Blindness Awareness in the Media

Ellie enjoying a rare, yet much appreciated break from the brutal mid-west winter we've had!

Ellie enjoying a rare, yet much appreciated break from the brutal mid-western winter we’ve had!

Hello friends,

It has been far too long since I have posted on the blog. My apologies, but we have all been incredibly busy as of late.

To bring some of you up to date on a major development with Ellie – As many of you may know, Ellie (26 months) is now taking unaided steps! aka WALKING! I think I have counted up to four steps in a row before she falls to her bottom. We will be introducing a pre-cane very soon. Based upon our research, users’ testimonials, and the experience of Ellie’s therapy team, many children thrive when pre-canes are incorporated in to their orientation and mobility repertoire.

Recently, I have been noticing a wonderful influx in blindness advocacy and consciousness raising in several media outlets. While I cannot deny that this recent increase may be due, in large, to my constant focus on all things blindness, it still fills me with immense happiness to discover that humanizing and beautiful portrayals of blind people, blindness, and disabilities are being published in major news and media sources.

I would like to share with you a few of the works that have had an impact on the way that I think about blindness and, well, life.

I’d like to begin with Rosemary Mahoney‘s beautiful opinion piece in the New York Times that was published in early January, 2014. In “Why Do We Fear The Blind,” Mahoney shares some of her own experiences working with a branch of Braille Without Borders in Trivandrum, India. No matter where you go in this world, no matter what one’s socio-economic station, there are painful, harmful, and down-right archaic perceptions (& prejudices) about the blind. Additionally, there are misconceptions that understand the blind to be seers of the great mysteries of the cosmos, or that they posses comprehensive memories that are incapable of failure or omission. With humble, yet profound insight, Mahoney writes: “I do not intend to suggest there is something wonderful about blindness. There is only something wonderful about human resilience, adaptability and daring. The blind are no more or less otherworldly, stupid, evil, gloomy, pitiable or deceitful than the rest of us.”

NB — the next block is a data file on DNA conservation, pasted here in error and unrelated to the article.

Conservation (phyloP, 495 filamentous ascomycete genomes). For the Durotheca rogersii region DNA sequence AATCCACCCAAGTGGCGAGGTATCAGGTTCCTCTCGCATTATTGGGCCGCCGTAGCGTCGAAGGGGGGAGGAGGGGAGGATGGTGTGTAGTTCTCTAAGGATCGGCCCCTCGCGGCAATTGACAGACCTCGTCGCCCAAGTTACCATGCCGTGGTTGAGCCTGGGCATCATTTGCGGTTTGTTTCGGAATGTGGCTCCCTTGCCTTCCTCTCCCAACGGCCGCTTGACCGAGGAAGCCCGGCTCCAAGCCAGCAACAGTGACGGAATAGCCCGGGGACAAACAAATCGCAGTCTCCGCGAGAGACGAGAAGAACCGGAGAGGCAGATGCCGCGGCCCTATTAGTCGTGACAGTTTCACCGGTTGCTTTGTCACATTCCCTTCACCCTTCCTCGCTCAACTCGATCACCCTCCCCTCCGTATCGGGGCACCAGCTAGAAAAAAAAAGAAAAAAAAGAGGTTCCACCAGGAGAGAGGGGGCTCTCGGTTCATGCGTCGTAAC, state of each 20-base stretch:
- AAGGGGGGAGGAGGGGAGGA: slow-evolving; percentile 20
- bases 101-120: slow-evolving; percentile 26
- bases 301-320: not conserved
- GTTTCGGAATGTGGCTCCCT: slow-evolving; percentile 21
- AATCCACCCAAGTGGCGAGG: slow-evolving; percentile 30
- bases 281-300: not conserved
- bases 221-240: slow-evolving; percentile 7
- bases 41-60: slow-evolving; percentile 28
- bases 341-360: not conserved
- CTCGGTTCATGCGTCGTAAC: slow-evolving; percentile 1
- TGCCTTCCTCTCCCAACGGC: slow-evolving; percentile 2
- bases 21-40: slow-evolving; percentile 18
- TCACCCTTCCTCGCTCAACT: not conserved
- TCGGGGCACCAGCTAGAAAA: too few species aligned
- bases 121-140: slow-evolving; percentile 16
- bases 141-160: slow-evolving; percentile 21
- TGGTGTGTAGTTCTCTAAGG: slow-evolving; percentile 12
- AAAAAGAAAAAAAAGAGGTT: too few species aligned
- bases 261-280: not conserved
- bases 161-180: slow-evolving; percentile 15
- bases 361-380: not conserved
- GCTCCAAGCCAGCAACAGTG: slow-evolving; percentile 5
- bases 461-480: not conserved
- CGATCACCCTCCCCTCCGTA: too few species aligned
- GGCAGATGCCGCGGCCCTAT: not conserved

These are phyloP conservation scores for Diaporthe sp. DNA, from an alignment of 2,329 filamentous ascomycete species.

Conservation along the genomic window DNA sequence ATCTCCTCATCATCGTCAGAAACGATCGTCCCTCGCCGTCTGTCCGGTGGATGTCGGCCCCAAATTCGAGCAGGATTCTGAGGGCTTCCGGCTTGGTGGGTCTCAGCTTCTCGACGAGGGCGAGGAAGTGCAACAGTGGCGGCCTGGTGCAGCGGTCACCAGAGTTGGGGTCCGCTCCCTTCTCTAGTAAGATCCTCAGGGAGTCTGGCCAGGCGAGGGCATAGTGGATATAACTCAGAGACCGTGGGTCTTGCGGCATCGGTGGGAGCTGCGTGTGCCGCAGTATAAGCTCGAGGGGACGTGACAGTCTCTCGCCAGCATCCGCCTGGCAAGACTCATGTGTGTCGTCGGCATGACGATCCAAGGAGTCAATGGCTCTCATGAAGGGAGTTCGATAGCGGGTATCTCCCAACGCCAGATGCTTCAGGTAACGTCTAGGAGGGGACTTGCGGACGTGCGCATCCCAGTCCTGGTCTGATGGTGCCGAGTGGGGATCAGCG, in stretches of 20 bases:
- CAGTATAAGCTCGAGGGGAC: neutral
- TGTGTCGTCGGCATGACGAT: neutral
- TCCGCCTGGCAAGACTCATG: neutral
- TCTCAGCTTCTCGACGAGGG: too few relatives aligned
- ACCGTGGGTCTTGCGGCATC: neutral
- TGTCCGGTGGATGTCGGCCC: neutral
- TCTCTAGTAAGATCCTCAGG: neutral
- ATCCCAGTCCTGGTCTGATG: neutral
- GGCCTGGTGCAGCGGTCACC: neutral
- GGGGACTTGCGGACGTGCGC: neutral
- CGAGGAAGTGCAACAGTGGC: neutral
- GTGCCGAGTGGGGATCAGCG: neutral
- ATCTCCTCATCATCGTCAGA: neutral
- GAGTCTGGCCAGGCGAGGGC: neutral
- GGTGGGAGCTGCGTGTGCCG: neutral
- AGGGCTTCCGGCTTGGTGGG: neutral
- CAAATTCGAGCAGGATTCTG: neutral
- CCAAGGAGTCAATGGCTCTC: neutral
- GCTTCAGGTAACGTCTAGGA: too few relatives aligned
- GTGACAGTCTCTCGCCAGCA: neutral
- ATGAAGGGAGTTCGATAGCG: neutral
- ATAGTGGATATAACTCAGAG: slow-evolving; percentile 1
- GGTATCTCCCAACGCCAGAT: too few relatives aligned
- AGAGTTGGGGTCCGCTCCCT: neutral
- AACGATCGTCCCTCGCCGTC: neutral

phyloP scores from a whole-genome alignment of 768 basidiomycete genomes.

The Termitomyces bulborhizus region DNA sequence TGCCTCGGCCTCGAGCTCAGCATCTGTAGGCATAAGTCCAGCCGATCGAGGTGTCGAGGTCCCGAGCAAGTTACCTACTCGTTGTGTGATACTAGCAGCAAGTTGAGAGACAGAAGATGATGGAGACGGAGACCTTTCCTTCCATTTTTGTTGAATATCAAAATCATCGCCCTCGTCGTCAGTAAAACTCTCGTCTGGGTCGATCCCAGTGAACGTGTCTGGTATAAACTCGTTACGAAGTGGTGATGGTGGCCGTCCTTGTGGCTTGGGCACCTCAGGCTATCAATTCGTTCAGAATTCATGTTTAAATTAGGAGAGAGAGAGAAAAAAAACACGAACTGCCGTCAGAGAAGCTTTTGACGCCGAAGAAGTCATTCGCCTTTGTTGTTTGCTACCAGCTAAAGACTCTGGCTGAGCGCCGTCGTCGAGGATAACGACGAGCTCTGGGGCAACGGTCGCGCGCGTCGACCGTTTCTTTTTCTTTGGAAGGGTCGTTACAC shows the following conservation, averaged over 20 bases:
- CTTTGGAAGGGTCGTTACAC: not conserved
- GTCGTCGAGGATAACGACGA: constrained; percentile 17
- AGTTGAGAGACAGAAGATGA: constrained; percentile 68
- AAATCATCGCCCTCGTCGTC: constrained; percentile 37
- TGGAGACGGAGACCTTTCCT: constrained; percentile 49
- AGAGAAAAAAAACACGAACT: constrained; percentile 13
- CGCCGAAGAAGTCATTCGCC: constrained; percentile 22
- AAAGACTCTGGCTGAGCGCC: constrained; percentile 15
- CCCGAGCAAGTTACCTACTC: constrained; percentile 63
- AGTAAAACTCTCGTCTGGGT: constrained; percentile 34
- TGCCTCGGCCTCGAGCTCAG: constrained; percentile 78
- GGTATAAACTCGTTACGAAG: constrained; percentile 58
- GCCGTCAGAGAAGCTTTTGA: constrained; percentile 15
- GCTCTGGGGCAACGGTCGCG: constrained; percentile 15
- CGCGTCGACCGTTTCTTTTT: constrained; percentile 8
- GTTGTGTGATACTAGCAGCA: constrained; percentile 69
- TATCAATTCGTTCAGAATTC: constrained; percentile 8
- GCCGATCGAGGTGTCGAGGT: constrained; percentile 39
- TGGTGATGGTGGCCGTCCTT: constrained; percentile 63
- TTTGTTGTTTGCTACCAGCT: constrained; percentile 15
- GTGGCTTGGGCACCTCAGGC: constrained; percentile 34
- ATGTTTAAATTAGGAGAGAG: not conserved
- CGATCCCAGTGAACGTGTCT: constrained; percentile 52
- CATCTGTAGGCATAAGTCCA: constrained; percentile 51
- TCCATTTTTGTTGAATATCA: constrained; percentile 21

Also in the New York Times, writer and theologian John M. Hull, who went totally blind in 1983, at the age of 48, is profiled in a recent Op-Docs. “Notes on Blindness” is an adaptation of the “16 hours of audio diaries, excavating the interior world of blindness. They document a purging period of grief, but eventually of renewal, in what John describes as the discovery of a ‘world beyond sight.’ ” This film is stunningly beautiful and gave me insight into the mystery and multivalency of sensory input through John’s experiences. His testimonial allows for me to peer into the mystery of Eleanor’s blindness. John’s lament that ‘to be seen is to be perceived,’ is right. I, like John’s wife and daughter, long to be perceived by my loved one’s eyes. However, I know that I likely never will. But the world, “God,” in John’s words, offers subtle comforts and beautiful reminders of the completeness of creation, even if someone cannot gaze upon the earth, and humankind’s additions.

To watch Eleanor twist in the wind, shiver with excitement at the taste of chocolate, and laugh at the moving lights on her bedroom ceiling gives me immense joy, reminding me of the completeness of creation. (Even in times of trial and doubt.) I, for one, am grateful for Dr. Hull’s willingness to listen to his wife and participate in this event. It is life changing.

Last, but not least, are two portrait series that portray blindness in bold, stunning, and beautiful ways. One published by The Huffington Post, and another on Slate. They both have caused some controversy, but I’ll let you sort that out on your own.

I believe that should do it for now.

Thank you for all of your care, kind words, and attention. I commit to shortening the radio silence between now and the next blog post.

In solidarity and love,


P.S. If you haven’t discovered Tommy Edison, the “Blind Film Critic,” you should check him out! I cannot begin to describe how amazing and hilarious he is. Tommy’s observations and candor are nothing less than a paradigm shift.


One comment

  1. kim schildbach

    Hello! I just found your blog and find it fabulous. I am the mother of a fabulous blind, post institutionalized daughter. Keep writing! 🙂

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